The reality is that the majority of auto wreck cases do not go to trial, but instead are settled out of court. The chances are good that your case will settle too and that you will not have to testify at a trial or other court hearing. However, in some cases, the insurance company will not make a reasonable settlement offer. If this is your situation, your attorney may need to start the litigation process by filing a complaint and preparing your case for trial. In many cases, this investigation of your accident and trial preparation will strengthen your case and help your attorney settle your case for the compensation you deserve before your trial date.
There are a number of advantages to settling a case rather than taking it to trial. Some of these include:
- Time. Taking a case to trial is time-consuming, and it can take a long time before your case is scheduled for trial. When you are already dealing with the stress of your health problems and loss of income, you may feel that waiting for your jury trial is a drawback and may need to put the accident behind you more quickly.
- Expense. Trials can be expensive. You may need to pay expert witness fees, copying costs, deposition transcribing fees, and more as part of the preparation of your trial. These may be separate fees that you will owe in addition to attorney fees.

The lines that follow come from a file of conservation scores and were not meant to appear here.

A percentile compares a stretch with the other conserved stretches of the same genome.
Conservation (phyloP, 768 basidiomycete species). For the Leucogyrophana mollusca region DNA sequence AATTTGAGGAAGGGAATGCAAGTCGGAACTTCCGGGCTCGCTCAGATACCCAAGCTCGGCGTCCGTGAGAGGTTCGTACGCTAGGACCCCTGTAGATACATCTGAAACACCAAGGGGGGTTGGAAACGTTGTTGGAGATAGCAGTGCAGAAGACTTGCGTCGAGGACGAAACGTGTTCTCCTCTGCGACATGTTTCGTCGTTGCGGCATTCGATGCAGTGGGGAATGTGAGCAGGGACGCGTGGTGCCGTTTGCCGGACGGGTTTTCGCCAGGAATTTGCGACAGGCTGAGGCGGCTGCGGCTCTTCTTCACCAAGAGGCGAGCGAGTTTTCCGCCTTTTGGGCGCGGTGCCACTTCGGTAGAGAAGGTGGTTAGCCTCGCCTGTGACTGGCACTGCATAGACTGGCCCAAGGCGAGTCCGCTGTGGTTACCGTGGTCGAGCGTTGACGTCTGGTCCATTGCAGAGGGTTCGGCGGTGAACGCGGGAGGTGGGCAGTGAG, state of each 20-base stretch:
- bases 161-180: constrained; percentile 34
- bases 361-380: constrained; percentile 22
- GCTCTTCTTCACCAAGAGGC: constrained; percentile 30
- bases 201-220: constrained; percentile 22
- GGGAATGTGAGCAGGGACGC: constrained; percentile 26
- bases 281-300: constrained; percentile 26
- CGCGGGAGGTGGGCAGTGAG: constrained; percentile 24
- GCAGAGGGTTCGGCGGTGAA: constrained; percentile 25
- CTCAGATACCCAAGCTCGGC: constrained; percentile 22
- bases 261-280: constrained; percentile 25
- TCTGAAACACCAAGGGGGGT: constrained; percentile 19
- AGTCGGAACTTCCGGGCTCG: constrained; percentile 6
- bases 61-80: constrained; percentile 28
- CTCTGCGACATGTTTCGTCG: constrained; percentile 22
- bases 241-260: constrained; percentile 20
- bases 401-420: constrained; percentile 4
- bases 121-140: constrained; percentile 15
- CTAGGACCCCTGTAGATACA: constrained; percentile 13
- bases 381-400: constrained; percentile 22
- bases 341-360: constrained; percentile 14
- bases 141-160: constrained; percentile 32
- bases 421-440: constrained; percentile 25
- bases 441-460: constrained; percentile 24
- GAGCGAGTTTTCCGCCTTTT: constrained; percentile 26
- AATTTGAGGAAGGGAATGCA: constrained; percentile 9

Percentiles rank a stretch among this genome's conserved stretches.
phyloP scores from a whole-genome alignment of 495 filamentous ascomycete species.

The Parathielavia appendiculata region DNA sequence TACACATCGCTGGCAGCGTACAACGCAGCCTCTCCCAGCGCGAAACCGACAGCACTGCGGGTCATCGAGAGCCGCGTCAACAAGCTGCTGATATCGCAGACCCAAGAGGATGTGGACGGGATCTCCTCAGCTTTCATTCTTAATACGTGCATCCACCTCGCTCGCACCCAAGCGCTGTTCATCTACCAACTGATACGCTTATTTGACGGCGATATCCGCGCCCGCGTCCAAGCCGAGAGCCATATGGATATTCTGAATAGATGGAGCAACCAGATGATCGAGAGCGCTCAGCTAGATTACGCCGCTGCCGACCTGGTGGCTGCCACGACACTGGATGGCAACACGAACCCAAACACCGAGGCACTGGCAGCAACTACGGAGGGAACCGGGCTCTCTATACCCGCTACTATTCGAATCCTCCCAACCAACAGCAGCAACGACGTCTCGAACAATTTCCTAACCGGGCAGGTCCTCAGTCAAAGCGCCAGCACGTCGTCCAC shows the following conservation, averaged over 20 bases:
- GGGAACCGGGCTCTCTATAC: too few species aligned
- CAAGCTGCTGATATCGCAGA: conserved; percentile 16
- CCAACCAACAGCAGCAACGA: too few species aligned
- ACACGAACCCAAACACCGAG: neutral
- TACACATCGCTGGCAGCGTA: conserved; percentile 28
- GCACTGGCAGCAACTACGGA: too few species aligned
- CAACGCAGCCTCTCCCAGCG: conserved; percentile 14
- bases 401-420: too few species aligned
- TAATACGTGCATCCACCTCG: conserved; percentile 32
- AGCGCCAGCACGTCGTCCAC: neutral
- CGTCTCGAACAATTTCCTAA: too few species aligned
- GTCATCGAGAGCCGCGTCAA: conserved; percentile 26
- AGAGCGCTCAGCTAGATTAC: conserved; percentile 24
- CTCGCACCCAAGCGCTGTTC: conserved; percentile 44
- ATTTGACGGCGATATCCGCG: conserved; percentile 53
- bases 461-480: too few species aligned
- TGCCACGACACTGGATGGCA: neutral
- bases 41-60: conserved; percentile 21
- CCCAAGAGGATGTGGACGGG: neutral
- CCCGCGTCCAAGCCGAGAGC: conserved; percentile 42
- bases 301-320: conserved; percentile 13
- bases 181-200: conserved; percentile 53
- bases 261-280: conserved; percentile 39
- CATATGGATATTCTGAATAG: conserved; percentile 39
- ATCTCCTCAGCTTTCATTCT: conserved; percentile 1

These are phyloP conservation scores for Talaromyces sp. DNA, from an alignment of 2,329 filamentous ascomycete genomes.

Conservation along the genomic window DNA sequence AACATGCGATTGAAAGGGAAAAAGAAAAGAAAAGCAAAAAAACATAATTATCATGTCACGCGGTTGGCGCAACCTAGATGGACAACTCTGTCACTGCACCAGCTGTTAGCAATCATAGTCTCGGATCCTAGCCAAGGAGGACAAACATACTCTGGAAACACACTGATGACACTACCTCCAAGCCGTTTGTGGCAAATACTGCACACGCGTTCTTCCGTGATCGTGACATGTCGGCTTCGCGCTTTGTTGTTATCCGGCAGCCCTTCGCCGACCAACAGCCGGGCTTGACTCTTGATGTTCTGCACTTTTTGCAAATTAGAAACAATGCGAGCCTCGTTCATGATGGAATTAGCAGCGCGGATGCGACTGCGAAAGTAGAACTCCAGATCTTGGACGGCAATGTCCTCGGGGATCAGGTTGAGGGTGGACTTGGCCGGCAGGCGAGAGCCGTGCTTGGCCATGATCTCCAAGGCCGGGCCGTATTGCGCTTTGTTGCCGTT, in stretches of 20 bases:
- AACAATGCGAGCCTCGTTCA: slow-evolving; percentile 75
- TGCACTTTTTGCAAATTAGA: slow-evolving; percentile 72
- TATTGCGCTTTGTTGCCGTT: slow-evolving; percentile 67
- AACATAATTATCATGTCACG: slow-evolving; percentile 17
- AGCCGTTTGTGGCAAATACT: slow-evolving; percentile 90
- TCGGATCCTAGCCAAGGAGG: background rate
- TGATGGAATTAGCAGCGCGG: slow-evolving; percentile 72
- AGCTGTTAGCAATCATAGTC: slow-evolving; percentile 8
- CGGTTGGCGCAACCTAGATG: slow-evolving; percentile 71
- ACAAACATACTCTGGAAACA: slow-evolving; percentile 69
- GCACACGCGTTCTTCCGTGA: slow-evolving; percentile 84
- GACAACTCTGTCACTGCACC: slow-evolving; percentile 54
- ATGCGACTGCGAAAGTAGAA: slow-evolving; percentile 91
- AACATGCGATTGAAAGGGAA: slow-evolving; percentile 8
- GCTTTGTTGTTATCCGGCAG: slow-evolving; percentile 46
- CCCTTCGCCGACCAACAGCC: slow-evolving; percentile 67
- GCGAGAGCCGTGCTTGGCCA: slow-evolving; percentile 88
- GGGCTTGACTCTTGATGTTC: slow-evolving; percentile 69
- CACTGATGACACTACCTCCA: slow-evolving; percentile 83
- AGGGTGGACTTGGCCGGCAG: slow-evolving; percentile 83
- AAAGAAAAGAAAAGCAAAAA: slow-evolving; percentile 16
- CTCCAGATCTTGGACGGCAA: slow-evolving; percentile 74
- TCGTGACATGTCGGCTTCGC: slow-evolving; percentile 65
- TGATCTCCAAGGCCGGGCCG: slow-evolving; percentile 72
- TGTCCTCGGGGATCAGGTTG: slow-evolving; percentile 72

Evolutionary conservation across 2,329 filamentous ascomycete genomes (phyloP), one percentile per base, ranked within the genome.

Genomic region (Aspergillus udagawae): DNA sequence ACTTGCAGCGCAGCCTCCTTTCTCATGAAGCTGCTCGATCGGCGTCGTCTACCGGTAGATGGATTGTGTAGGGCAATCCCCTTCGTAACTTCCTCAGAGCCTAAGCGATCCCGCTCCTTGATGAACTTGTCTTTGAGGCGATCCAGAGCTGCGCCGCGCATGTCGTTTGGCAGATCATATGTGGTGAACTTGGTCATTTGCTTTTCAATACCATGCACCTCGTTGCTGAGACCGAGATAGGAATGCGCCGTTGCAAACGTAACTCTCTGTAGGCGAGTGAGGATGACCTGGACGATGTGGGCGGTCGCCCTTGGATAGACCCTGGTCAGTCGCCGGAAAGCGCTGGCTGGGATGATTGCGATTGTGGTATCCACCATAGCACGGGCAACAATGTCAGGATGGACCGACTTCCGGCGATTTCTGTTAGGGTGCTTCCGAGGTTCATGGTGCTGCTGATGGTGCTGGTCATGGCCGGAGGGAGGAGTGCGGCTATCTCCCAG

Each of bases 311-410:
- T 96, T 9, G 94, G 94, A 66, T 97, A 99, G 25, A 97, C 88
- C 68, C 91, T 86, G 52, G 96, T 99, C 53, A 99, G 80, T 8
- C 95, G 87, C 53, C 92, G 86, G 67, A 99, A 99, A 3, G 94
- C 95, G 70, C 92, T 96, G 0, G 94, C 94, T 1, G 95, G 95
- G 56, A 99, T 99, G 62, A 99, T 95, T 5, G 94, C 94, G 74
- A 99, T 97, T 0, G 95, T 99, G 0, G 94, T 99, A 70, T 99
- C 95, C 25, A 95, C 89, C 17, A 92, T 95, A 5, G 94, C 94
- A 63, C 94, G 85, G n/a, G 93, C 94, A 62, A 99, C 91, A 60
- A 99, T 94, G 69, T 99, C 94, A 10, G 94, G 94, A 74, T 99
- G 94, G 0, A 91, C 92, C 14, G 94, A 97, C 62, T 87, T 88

- Risk. There is always a risk when you take a case to trial that you could lose your case or be awarded less than what the insurance company offered in settlement. No matter how strong your claim appears, there is no guarantee of the outcome if you let a judge or jury decide it.
While your case will most likely settle without the need for you to testify, the bottom line is that you should not settle your claim for less than what you are entitled to. You need an attorney who is both experienced in negotiating settlements in cases similar to yours and who is not afraid to take your case to trial if necessary.
Were you or a family member hurt in a car crash caused by a negligent driver? Call our office to schedule a free consultation with a member of our experienced legal team to discuss your options and learn of the possible compensation you could receive.